So what is Bio Oil and where do you find it?
Well, Bio Oil is quite chemical rich and the main down side of it is that the oil base is a mineral oil (paraffinum liquidum) and a few other unpronounceable words. However, if you use ‘regular’ beauty products, this shouldn’t be a problem for you. It also contains Calendula Oil, Lavender Oil, Rosemary Oil, Chamomile Oil, Vitamin A, Vitamin E, and Helianthus Annuus Seed Oil.
There’s been a fair amount of research around Bio Oil too, which you’d expect with a product that makes huge claims about effectiveness. The sensitivity research showed none of the 21 subjects with known skin sensitivities had any adverse reactions to Bio-Oil, and that it had a reaction value of 0.03 over the test period. Basically, Bio Oil performed better than deionized water.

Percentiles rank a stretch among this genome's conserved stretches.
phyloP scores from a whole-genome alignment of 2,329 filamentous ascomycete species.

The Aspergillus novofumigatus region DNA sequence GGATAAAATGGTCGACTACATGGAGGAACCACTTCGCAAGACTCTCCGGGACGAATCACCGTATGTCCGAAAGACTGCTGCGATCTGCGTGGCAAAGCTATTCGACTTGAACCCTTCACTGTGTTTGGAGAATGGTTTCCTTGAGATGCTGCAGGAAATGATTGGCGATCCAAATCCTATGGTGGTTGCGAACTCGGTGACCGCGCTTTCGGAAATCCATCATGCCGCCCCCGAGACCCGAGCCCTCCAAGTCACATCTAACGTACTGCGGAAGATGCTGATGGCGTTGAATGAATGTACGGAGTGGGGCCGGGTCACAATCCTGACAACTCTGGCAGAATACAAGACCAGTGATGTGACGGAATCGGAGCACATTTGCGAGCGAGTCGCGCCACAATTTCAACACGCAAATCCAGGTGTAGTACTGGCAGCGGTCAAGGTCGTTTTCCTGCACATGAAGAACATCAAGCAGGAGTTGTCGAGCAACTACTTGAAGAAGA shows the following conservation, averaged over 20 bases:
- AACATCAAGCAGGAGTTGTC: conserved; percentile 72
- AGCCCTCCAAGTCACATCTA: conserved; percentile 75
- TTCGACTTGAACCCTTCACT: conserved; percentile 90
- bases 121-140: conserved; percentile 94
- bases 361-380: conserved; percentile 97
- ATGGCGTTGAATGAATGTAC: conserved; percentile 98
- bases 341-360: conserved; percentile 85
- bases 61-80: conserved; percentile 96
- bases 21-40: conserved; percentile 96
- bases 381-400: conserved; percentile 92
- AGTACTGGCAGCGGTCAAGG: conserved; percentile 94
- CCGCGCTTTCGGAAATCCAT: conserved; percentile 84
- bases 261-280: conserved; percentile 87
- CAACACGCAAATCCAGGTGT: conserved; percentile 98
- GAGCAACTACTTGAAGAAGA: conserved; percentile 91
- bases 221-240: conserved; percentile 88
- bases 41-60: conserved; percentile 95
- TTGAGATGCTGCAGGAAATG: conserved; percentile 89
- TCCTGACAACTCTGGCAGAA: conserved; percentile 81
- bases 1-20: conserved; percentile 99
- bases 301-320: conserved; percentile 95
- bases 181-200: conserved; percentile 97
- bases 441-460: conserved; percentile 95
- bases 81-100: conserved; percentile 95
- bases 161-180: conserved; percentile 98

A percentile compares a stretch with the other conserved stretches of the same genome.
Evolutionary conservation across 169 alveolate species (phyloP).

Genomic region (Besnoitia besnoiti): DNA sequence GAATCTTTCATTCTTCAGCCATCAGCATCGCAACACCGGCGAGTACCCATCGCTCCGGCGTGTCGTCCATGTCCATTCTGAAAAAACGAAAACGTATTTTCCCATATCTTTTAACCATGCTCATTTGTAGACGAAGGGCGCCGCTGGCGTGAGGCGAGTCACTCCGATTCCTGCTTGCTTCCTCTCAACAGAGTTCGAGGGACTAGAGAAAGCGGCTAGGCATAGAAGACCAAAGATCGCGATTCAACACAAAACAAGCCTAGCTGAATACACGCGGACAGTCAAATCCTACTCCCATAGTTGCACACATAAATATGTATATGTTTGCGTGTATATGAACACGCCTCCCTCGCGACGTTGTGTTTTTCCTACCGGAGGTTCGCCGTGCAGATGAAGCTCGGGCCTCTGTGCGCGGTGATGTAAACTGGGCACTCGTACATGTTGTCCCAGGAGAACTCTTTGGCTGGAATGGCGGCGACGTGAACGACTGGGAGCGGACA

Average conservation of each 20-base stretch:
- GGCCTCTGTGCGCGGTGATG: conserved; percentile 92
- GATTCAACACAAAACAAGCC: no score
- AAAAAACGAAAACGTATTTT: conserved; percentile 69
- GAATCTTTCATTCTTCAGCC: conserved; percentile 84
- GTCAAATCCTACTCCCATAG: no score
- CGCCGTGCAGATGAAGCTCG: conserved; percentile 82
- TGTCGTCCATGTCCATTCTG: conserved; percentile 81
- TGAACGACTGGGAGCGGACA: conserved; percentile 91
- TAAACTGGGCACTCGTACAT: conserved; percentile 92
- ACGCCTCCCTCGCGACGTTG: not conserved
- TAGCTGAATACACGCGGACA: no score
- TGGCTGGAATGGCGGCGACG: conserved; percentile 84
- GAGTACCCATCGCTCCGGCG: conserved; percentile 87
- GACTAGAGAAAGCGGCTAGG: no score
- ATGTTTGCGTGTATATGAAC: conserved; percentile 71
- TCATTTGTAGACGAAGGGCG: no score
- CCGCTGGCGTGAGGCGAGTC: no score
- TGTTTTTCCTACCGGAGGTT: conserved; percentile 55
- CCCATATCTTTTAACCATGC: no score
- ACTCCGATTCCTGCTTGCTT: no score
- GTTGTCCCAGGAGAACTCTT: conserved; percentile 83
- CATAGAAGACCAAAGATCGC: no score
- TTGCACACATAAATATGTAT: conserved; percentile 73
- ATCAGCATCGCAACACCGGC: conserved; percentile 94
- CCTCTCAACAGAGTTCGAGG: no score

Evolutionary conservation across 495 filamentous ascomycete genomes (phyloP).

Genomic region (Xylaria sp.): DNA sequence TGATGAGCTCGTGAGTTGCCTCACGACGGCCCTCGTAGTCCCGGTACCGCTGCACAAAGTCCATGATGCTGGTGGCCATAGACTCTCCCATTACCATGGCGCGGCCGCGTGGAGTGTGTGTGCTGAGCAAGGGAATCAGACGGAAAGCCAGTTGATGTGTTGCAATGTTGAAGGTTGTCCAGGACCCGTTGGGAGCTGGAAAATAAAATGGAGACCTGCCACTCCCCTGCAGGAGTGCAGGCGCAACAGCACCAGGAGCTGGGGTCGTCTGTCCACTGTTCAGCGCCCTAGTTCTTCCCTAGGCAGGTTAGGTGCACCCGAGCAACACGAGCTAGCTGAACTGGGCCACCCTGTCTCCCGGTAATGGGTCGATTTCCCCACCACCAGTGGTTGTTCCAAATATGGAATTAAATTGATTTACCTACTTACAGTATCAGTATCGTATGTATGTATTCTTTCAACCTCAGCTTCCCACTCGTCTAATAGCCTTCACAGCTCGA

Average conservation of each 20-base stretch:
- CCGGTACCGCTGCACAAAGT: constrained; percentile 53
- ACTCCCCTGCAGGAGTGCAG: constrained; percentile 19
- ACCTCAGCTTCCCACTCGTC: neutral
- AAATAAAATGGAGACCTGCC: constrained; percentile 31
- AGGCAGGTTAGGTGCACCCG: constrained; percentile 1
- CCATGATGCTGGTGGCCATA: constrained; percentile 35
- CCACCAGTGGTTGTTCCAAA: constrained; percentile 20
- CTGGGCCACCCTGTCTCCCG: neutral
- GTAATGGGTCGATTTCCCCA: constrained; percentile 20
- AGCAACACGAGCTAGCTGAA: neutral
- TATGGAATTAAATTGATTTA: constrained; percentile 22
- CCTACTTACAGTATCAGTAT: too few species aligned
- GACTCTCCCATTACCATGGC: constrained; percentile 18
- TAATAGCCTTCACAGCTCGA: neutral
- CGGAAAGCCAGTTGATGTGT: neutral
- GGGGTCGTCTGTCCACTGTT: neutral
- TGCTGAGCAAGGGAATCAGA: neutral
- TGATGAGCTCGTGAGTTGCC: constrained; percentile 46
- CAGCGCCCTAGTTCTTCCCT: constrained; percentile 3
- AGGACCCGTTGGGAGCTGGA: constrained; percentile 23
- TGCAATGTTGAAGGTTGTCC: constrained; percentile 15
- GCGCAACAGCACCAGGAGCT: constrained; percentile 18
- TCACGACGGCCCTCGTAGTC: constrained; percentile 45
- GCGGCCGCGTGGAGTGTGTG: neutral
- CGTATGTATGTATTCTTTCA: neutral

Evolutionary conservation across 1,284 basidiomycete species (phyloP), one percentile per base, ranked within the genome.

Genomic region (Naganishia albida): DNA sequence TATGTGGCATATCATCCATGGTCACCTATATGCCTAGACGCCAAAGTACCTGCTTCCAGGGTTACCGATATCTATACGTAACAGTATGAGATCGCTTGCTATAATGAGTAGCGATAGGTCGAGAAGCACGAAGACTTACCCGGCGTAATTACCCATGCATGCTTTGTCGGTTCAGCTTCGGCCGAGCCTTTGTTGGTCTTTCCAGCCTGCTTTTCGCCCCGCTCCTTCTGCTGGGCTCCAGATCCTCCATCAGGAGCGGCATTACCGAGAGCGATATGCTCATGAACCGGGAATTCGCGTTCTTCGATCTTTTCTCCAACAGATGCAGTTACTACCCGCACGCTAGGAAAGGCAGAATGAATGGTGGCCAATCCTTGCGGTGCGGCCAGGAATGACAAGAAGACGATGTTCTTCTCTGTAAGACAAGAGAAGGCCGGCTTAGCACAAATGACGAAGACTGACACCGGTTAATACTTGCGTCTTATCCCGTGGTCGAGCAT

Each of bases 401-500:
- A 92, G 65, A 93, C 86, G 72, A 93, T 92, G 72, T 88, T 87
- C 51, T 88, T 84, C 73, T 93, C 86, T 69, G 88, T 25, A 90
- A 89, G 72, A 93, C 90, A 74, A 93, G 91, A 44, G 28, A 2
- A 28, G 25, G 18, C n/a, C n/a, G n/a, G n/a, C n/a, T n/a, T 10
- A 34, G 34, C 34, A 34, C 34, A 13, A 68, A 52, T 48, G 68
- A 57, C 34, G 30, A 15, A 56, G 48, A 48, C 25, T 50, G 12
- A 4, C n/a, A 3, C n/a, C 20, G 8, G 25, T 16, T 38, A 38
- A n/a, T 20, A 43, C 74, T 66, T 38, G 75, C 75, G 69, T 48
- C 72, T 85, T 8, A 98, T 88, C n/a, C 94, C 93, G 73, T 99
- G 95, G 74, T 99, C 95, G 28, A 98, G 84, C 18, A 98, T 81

Bio Oil was also tested on 38 women to see the effectiveness of the product and there were statistically significant results after only two weeks evident in 95% of the ladies. After 8 weeks, all subjects showed improvement in the reduction of scars.
You can find Bio Oil at your local chemist or online pharmacy and for a product that works, and lasts for ages, it’s really well priced at under £10, in my opinion.
Despite having had an amazing home water birth with my first child, and having watched a few feature film lengths of birthing videos on youtube and around the web, whenever I think of childbirth, I still have the mental image of legs up in stirrups and nurses and doctors and pale looking fathers urging a screaming mother to ‘push, push,push!’ Such is the level of our indoctrination by TV, really!